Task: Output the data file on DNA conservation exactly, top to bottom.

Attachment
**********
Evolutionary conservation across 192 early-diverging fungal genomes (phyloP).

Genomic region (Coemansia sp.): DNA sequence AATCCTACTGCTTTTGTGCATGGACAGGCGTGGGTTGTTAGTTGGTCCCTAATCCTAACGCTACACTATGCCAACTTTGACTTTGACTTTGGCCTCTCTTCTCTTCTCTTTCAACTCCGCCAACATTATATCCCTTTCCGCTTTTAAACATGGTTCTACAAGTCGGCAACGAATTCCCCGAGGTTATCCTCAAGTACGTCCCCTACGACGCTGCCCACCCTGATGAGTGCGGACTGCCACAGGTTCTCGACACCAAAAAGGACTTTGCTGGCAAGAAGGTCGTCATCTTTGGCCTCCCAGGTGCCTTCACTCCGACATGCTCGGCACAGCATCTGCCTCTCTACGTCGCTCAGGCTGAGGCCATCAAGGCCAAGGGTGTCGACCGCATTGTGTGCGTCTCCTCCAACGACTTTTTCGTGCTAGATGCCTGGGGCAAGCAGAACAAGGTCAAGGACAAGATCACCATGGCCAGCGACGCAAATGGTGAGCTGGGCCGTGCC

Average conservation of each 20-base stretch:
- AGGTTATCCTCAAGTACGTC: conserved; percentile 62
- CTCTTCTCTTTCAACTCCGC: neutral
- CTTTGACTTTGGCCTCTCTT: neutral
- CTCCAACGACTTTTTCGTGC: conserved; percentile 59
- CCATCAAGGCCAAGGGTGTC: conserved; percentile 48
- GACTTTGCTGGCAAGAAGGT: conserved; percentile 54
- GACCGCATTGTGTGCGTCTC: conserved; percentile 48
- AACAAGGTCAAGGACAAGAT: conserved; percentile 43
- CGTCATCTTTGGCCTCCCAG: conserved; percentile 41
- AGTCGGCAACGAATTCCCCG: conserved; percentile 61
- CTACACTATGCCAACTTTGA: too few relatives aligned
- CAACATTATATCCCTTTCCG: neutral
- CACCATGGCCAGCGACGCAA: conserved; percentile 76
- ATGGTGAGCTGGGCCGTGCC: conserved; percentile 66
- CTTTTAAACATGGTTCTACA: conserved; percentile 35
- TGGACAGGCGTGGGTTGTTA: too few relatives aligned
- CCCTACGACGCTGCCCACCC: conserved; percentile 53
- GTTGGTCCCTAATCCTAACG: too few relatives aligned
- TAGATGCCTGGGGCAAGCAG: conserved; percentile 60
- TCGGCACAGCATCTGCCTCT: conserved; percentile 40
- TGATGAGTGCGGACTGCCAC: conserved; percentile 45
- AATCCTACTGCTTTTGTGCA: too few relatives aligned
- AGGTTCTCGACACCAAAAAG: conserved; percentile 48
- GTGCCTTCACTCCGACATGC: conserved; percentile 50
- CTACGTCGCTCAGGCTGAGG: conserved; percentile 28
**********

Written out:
Evolutionary conservation across 192 early-diverging fungal genomes (phyloP).

Genomic region (Coemansia sp.): DNA sequence AATCCTACTGCTTTTGTGCATGGACAGGCGTGGGTTGTTAGTTGGTCCCTAATCCTAACGCTACACTATGCCAACTTTGACTTTGACTTTGGCCTCTCTTCTCTTCTCTTTCAACTCCGCCAACATTATATCCCTTTCCGCTTTTAAACATGGTTCTACAAGTCGGCAACGAATTCCCCGAGGTTATCCTCAAGTACGTCCCCTACGACGCTGCCCACCCTGATGAGTGCGGACTGCCACAGGTTCTCGACACCAAAAAGGACTTTGCTGGCAAGAAGGTCGTCATCTTTGGCCTCCCAGGTGCCTTCACTCCGACATGCTCGGCACAGCATCTGCCTCTCTACGTCGCTCAGGCTGAGGCCATCAAGGCCAAGGGTGTCGACCGCATTGTGTGCGTCTCCTCCAACGACTTTTTCGTGCTAGATGCCTGGGGCAAGCAGAACAAGGTCAAGGACAAGATCACCATGGCCAGCGACGCAAATGGTGAGCTGGGCCGTGCC

Average conservation of each 20-base stretch:
- AGGTTATCCTCAAGTACGTC: conserved; percentile 62
- CTCTTCTCTTTCAACTCCGC: neutral
- CTTTGACTTTGGCCTCTCTT: neutral
- CTCCAACGACTTTTTCGTGC: conserved; percentile 59
- CCATCAAGGCCAAGGGTGTC: conserved; percentile 48
- GACTTTGCTGGCAAGAAGGT: conserved; percentile 54
- GACCGCATTGTGTGCGTCTC: conserved; percentile 48
- AACAAGGTCAAGGACAAGAT: conserved; percentile 43
- CGTCATCTTTGGCCTCCCAG: conserved; percentile 41
- AGTCGGCAACGAATTCCCCG: conserved; percentile 61
- CTACACTATGCCAACTTTGA: too few relatives aligned
- CAACATTATATCCCTTTCCG: neutral
- CACCATGGCCAGCGACGCAA: conserved; percentile 76
- ATGGTGAGCTGGGCCGTGCC: conserved; percentile 66
- CTTTTAAACATGGTTCTACA: conserved; percentile 35
- TGGACAGGCGTGGGTTGTTA: too few relatives aligned
- CCCTACGACGCTGCCCACCC: conserved; percentile 53
- GTTGGTCCCTAATCCTAACG: too few relatives aligned
- TAGATGCCTGGGGCAAGCAG: conserved; percentile 60
- TCGGCACAGCATCTGCCTCT: conserved; percentile 40
- TGATGAGTGCGGACTGCCAC: conserved; percentile 45
- AATCCTACTGCTTTTGTGCA: too few relatives aligned
- AGGTTCTCGACACCAAAAAG: conserved; percentile 48
- GTGCCTTCACTCCGACATGC: conserved; percentile 50
- CTACGTCGCTCAGGCTGAGG: conserved; percentile 28